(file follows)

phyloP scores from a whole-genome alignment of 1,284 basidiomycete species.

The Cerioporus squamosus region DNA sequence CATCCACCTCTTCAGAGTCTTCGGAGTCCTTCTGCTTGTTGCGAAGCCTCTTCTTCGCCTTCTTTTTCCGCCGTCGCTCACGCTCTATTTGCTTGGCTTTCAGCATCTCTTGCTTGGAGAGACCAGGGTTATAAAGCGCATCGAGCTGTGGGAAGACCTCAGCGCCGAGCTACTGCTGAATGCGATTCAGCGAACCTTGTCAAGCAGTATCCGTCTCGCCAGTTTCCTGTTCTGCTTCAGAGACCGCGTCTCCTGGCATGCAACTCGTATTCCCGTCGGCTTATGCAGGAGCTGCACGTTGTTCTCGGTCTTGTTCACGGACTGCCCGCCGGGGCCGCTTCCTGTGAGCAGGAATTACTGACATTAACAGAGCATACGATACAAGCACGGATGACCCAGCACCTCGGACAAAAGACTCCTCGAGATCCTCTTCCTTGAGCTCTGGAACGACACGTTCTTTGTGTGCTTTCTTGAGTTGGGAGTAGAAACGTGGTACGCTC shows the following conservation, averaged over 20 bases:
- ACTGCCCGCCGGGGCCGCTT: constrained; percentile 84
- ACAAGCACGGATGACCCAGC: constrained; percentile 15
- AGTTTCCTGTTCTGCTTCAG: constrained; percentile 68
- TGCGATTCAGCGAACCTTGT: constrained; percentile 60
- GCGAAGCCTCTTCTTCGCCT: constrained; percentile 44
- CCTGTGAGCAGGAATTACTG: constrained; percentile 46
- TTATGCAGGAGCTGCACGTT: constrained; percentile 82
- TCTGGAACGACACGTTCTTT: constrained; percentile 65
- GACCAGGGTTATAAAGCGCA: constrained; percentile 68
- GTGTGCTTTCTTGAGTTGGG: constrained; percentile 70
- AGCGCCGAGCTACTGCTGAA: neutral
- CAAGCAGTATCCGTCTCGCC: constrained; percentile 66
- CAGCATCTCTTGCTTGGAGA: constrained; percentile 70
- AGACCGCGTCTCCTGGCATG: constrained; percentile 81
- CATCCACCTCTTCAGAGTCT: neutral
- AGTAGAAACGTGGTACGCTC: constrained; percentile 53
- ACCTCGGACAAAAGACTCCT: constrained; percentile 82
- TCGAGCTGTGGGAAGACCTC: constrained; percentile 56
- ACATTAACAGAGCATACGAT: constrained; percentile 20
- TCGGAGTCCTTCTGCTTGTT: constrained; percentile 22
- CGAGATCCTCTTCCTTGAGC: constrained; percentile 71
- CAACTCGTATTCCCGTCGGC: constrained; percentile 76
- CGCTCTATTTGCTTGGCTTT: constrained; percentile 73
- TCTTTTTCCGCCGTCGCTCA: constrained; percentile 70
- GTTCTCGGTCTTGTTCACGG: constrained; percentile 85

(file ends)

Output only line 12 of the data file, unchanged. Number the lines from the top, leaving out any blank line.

- GTGTGCTTTCTTGAGTTGGG: constrained; percentile 70